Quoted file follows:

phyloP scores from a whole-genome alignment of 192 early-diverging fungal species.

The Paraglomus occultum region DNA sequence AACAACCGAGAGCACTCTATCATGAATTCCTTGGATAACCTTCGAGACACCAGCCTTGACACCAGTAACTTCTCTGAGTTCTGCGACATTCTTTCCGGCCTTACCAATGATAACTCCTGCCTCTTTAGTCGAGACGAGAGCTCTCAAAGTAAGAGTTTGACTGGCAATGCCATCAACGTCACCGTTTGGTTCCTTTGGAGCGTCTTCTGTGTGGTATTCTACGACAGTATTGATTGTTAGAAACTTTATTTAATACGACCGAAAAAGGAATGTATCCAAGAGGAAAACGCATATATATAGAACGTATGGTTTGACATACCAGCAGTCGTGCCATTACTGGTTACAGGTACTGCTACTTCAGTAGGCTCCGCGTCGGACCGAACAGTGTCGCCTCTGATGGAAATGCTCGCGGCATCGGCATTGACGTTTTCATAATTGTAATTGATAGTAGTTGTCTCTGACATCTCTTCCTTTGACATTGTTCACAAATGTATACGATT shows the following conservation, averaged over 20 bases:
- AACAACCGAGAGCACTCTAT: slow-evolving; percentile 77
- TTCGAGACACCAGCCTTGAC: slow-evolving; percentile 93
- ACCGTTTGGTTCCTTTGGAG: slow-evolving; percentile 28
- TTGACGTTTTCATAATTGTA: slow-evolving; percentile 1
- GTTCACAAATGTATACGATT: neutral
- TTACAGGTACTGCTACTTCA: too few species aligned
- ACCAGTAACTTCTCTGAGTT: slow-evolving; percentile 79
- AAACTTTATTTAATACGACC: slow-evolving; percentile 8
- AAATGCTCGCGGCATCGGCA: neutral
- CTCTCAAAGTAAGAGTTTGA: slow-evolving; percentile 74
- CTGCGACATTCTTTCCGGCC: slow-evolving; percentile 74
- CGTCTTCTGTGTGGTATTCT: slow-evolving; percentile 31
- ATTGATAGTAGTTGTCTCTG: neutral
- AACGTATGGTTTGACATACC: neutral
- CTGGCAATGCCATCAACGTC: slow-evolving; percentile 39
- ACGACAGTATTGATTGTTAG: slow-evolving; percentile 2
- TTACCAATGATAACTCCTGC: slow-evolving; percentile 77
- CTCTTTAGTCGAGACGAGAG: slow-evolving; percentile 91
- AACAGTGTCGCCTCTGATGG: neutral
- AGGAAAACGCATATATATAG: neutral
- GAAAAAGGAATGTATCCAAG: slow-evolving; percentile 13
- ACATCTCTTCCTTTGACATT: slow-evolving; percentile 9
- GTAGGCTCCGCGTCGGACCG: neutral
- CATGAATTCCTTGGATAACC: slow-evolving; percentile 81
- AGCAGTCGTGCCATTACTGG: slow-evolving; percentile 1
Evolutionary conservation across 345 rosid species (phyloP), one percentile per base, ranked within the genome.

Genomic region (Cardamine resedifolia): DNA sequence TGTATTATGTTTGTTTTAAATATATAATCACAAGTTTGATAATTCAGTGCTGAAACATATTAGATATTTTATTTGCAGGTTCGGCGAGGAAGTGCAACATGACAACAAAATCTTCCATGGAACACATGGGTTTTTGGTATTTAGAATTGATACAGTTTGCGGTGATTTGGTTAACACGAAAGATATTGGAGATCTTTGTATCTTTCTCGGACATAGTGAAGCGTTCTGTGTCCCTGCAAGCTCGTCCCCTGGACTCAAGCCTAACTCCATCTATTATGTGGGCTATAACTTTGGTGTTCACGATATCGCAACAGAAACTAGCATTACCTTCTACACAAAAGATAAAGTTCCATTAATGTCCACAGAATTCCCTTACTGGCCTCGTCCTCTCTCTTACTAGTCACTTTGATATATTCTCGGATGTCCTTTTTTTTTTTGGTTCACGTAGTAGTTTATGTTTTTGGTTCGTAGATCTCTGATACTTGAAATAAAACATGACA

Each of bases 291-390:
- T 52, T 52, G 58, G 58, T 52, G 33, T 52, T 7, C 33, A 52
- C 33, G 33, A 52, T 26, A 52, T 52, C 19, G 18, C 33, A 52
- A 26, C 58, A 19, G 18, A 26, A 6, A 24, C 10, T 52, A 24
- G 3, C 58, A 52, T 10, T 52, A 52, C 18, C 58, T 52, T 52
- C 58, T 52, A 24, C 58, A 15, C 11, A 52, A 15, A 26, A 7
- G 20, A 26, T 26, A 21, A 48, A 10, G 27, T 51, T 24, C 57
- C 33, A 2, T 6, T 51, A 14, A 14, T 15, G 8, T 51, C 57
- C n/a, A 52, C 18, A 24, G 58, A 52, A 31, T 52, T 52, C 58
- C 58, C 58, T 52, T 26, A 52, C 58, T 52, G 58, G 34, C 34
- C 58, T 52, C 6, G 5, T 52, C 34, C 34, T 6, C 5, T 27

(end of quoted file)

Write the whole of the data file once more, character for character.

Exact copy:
phyloP scores from a whole-genome alignment of 192 early-diverging fungal species.

The Paraglomus occultum region DNA sequence AACAACCGAGAGCACTCTATCATGAATTCCTTGGATAACCTTCGAGACACCAGCCTTGACACCAGTAACTTCTCTGAGTTCTGCGACATTCTTTCCGGCCTTACCAATGATAACTCCTGCCTCTTTAGTCGAGACGAGAGCTCTCAAAGTAAGAGTTTGACTGGCAATGCCATCAACGTCACCGTTTGGTTCCTTTGGAGCGTCTTCTGTGTGGTATTCTACGACAGTATTGATTGTTAGAAACTTTATTTAATACGACCGAAAAAGGAATGTATCCAAGAGGAAAACGCATATATATAGAACGTATGGTTTGACATACCAGCAGTCGTGCCATTACTGGTTACAGGTACTGCTACTTCAGTAGGCTCCGCGTCGGACCGAACAGTGTCGCCTCTGATGGAAATGCTCGCGGCATCGGCATTGACGTTTTCATAATTGTAATTGATAGTAGTTGTCTCTGACATCTCTTCCTTTGACATTGTTCACAAATGTATACGATT shows the following conservation, averaged over 20 bases:
- AACAACCGAGAGCACTCTAT: slow-evolving; percentile 77
- TTCGAGACACCAGCCTTGAC: slow-evolving; percentile 93
- ACCGTTTGGTTCCTTTGGAG: slow-evolving; percentile 28
- TTGACGTTTTCATAATTGTA: slow-evolving; percentile 1
- GTTCACAAATGTATACGATT: neutral
- TTACAGGTACTGCTACTTCA: too few species aligned
- ACCAGTAACTTCTCTGAGTT: slow-evolving; percentile 79
- AAACTTTATTTAATACGACC: slow-evolving; percentile 8
- AAATGCTCGCGGCATCGGCA: neutral
- CTCTCAAAGTAAGAGTTTGA: slow-evolving; percentile 74
- CTGCGACATTCTTTCCGGCC: slow-evolving; percentile 74
- CGTCTTCTGTGTGGTATTCT: slow-evolving; percentile 31
- ATTGATAGTAGTTGTCTCTG: neutral
- AACGTATGGTTTGACATACC: neutral
- CTGGCAATGCCATCAACGTC: slow-evolving; percentile 39
- ACGACAGTATTGATTGTTAG: slow-evolving; percentile 2
- TTACCAATGATAACTCCTGC: slow-evolving; percentile 77
- CTCTTTAGTCGAGACGAGAG: slow-evolving; percentile 91
- AACAGTGTCGCCTCTGATGG: neutral
- AGGAAAACGCATATATATAG: neutral
- GAAAAAGGAATGTATCCAAG: slow-evolving; percentile 13
- ACATCTCTTCCTTTGACATT: slow-evolving; percentile 9
- GTAGGCTCCGCGTCGGACCG: neutral
- CATGAATTCCTTGGATAACC: slow-evolving; percentile 81
- AGCAGTCGTGCCATTACTGG: slow-evolving; percentile 1
Evolutionary conservation across 345 rosid species (phyloP), one percentile per base, ranked within the genome.

Genomic region (Cardamine resedifolia): DNA sequence TGTATTATGTTTGTTTTAAATATATAATCACAAGTTTGATAATTCAGTGCTGAAACATATTAGATATTTTATTTGCAGGTTCGGCGAGGAAGTGCAACATGACAACAAAATCTTCCATGGAACACATGGGTTTTTGGTATTTAGAATTGATACAGTTTGCGGTGATTTGGTTAACACGAAAGATATTGGAGATCTTTGTATCTTTCTCGGACATAGTGAAGCGTTCTGTGTCCCTGCAAGCTCGTCCCCTGGACTCAAGCCTAACTCCATCTATTATGTGGGCTATAACTTTGGTGTTCACGATATCGCAACAGAAACTAGCATTACCTTCTACACAAAAGATAAAGTTCCATTAATGTCCACAGAATTCCCTTACTGGCCTCGTCCTCTCTCTTACTAGTCACTTTGATATATTCTCGGATGTCCTTTTTTTTTTTGGTTCACGTAGTAGTTTATGTTTTTGGTTCGTAGATCTCTGATACTTGAAATAAAACATGACA

Each of bases 291-390:
- T 52, T 52, G 58, G 58, T 52, G 33, T 52, T 7, C 33, A 52
- C 33, G 33, A 52, T 26, A 52, T 52, C 19, G 18, C 33, A 52
- A 26, C 58, A 19, G 18, A 26, A 6, A 24, C 10, T 52, A 24
- G 3, C 58, A 52, T 10, T 52, A 52, C 18, C 58, T 52, T 52
- C 58, T 52, A 24, C 58, A 15, C 11, A 52, A 15, A 26, A 7
- G 20, A 26, T 26, A 21, A 48, A 10, G 27, T 51, T 24, C 57
- C 33, A 2, T 6, T 51, A 14, A 14, T 15, G 8, T 51, C 57
- C n/a, A 52, C 18, A 24, G 58, A 52, A 31, T 52, T 52, C 58
- C 58, C 58, T 52, T 26, A 52, C 58, T 52, G 58, G 34, C 34
- C 58, T 52, C 6, G 5, T 52, C 34, C 34, T 6, C 5, T 27